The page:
Wednesday, April 5, 1995

Arc of A Diver

I was seventeen, struggling with being gay in a world of judgment and anger, and Greg Louganis was my idol. I grew up in Southern California, and the 1984 Olympic Games were the most exciting thing that I had ever experienced. Of course, I went into Los Angeles to walk around Olympic Village, hoping like crazy that I just might run into Greg as he walked around signing autographs. Right. Like several million other people in LA weren’t wandering the village for the very same reason?

My crush on Greg Louganis started long before the Olympics came to LA I remember seeing pictures of him taken during diving competitions, and I swear I felt my heart beat faster. Oh, the innocence of youth and the feeling of a real, honest-to-goodness, old-fashioned crush. In my bedroom I had pictures covering every blank space, from rock stars (a whole wall of Go-Go’s stuff alone!) to movie stars to professional athletes. But, I and I alone knew which pictures really mattered, and believe me, the ones of Greg really mattered!

I didn’t know why then, but I felt an overwhelming empathy with him. He was always so soft-spoken in interviews, and it seemed almost like he lived in a sad world all his own. Unlike so many other athletes who whine and yell and scream and blame everyone else for their bad performances, Greg always had an air of style about him. To a teenager head-over-heels in love, Greg Louganis was the epitome of class and dignity. The three meter board he stood on might just as well have been a twenty foot pedestal, for in my young eyes he could do no wrong.

Now, though, I am an adult, and my eyes have seen a lot in the last eleven years. I have seen lovers come and go, friends slip away, and one hero after another become what in truth they always were - regular human beings. My once idealistic standards have given way to a more realistic perspective. Sadly, there are no perfect heroes in this imperfect world. Still, at the jaded old age of twenty-eight, I must admit I still have a crush on Greg Louganis. In fact, I still have him up on that pedestal, carrying himself with that same sense of class. In a way, I guess I have even more respect for him now than ever before. Before, I thought he was perfect. And, at that point in my life, I needed something like that to look up to. Now, I realize he was never perfect. He had doubts about his ability, he had problems with a relationship, and his self-esteem was so low as to be virtually non-existent. It’s odd, but I guess we had more in common than I could have ever imagined.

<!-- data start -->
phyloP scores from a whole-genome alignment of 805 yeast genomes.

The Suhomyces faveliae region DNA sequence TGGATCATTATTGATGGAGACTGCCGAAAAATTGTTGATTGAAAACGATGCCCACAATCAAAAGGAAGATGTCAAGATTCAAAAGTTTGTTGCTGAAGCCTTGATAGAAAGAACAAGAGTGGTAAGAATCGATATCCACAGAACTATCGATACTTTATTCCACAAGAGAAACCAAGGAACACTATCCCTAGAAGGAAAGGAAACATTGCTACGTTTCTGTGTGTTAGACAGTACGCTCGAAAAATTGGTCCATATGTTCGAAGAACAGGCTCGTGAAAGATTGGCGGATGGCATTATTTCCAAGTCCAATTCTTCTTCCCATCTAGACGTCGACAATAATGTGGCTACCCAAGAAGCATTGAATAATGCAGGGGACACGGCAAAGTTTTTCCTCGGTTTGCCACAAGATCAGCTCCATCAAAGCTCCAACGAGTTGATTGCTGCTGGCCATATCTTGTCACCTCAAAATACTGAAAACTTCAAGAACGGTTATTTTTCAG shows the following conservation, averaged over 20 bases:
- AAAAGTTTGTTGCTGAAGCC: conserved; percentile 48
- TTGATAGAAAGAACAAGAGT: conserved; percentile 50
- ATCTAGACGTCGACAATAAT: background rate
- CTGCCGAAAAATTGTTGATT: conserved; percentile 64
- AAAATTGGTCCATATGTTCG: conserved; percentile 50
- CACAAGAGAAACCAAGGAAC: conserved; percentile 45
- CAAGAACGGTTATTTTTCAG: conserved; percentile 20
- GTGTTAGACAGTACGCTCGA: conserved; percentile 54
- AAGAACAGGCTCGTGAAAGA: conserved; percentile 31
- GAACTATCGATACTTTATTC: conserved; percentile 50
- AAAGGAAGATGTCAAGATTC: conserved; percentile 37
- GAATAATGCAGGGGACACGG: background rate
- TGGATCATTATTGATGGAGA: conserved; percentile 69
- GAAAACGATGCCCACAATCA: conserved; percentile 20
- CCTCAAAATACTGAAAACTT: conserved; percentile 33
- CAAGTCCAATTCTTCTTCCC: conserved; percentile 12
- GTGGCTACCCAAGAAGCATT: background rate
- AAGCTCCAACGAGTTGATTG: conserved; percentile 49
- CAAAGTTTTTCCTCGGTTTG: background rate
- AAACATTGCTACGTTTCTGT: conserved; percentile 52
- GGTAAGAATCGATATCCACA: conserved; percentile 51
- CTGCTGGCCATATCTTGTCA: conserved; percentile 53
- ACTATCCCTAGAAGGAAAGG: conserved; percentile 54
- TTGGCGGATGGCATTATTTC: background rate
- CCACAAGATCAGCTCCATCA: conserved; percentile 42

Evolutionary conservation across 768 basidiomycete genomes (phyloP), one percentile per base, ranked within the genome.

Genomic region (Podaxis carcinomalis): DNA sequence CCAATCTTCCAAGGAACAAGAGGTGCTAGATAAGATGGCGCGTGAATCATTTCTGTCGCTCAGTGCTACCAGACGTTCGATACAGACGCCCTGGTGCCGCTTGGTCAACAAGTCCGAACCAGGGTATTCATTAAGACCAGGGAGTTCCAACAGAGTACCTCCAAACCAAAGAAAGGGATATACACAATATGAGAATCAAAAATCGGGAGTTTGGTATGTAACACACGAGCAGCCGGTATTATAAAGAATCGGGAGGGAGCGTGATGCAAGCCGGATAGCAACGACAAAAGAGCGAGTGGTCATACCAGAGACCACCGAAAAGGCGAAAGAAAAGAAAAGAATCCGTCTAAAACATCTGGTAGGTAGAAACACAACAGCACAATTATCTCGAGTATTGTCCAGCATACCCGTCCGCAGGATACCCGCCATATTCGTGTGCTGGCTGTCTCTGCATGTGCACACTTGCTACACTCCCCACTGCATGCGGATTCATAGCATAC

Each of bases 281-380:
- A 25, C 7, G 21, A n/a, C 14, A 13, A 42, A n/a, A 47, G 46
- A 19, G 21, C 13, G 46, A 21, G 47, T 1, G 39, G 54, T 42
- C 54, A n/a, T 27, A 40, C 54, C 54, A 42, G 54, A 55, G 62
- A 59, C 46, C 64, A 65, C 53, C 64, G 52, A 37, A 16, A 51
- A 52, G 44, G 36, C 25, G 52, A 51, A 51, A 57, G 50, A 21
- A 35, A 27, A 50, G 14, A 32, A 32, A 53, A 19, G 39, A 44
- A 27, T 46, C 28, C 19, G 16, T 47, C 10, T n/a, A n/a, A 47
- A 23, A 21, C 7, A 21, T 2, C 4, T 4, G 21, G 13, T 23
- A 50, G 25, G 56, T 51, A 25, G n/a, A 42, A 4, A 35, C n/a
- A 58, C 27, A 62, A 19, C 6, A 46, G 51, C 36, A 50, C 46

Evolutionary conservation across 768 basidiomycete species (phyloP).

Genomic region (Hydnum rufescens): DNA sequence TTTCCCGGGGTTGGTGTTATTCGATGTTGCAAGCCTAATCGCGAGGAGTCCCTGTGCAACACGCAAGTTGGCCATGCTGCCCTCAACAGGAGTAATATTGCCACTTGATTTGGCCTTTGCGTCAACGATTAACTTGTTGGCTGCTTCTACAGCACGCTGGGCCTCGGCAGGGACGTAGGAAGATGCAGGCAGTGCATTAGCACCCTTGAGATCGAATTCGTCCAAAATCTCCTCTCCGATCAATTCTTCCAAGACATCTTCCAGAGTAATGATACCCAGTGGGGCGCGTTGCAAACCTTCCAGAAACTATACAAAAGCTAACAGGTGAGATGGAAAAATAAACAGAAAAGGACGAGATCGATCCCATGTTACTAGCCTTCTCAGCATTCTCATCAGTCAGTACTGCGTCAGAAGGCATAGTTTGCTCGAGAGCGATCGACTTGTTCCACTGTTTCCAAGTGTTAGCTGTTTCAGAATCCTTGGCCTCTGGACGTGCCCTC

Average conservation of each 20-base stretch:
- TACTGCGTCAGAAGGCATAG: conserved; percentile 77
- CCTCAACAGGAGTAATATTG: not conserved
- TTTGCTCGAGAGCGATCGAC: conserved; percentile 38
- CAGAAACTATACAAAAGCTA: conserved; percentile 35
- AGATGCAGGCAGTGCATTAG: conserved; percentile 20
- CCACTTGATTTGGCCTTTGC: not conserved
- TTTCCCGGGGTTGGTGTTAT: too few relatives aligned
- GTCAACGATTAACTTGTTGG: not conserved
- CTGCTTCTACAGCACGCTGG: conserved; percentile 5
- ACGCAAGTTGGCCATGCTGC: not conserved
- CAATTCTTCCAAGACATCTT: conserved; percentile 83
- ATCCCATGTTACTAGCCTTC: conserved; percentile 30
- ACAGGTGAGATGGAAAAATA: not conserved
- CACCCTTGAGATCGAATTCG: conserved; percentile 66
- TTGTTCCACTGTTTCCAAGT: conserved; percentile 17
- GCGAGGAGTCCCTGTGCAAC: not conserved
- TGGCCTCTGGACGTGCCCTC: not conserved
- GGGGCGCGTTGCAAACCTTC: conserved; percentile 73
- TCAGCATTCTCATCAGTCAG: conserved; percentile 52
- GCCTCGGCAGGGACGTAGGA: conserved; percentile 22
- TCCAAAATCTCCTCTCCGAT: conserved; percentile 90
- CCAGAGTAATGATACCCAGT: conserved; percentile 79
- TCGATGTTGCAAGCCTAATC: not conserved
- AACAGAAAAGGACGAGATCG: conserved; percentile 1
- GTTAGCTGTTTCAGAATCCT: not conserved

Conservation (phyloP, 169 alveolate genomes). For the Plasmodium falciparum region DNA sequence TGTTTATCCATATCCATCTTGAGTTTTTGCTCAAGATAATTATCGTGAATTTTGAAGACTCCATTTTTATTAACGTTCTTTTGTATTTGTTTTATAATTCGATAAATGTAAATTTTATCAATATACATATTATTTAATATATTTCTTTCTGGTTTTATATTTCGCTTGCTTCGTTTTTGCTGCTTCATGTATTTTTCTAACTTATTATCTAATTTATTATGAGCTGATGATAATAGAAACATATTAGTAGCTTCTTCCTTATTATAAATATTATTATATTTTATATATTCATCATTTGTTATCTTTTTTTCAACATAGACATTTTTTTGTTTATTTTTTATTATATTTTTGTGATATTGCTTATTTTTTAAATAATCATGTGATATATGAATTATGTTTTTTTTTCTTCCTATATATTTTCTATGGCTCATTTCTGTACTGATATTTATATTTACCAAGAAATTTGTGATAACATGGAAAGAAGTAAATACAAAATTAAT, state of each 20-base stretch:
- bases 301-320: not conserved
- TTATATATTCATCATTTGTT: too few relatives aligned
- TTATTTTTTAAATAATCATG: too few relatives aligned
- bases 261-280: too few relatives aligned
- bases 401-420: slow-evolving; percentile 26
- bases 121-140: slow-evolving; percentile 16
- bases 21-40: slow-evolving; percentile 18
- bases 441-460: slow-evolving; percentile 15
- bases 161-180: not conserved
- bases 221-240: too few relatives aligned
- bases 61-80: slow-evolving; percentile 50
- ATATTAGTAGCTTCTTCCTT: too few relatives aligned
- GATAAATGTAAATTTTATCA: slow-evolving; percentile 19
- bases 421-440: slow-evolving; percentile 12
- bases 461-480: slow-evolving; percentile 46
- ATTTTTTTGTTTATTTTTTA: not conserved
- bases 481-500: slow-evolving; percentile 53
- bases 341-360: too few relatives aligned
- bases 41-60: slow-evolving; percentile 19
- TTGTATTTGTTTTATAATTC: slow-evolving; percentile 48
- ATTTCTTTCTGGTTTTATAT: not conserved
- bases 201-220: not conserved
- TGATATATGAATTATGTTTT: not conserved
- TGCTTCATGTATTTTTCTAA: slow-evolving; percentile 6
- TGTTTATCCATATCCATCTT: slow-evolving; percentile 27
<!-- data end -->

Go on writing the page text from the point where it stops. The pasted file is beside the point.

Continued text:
And what of the news of his HIV status? What of the class act now? Well, I am happy to report that not all of my childish beliefs turned out to be untrue. Greg Louganis is living proof that there are heroes in this world. They may not be perfect, and the “S” on their capes may be a little frayed, but they are heroes nonetheless. In coming out both as a gay man and someone who is HIV positive, Louganis is again a role model. To the young men and women who are still struggling with their sexuality, he is the embodiment of a survivor. What he went through may have been more or less than what each of us have gone through in our lives, but Louganis did it all with millions of people watching. Some pressure, huh?

In talking openly about his HIV status, Greg Louganis is putting yet another face to what too many people would prefer to keep faceless and nameless. He is another voice, one that will be heard, calling for a strengthened commitment to AIDS research and treatment. In coming out like this, he is again a hero.

As for my crush, I am not ashamed to say it is even stronger now. He is every bit as handsome, every bit as charming, and ever bit as impressive. The difference is that I fell in love with an image of Greg Louganis when I was a child, but I am even more overwhelmed by the reality of the man now that I am an adult. Perhaps a little hero-worship is a good thing, after all.

P.S. Greg, if you happen to read this, how about lunch? I’m still hoping for that autograph.

(Originally published in Southern Forum, April 1995)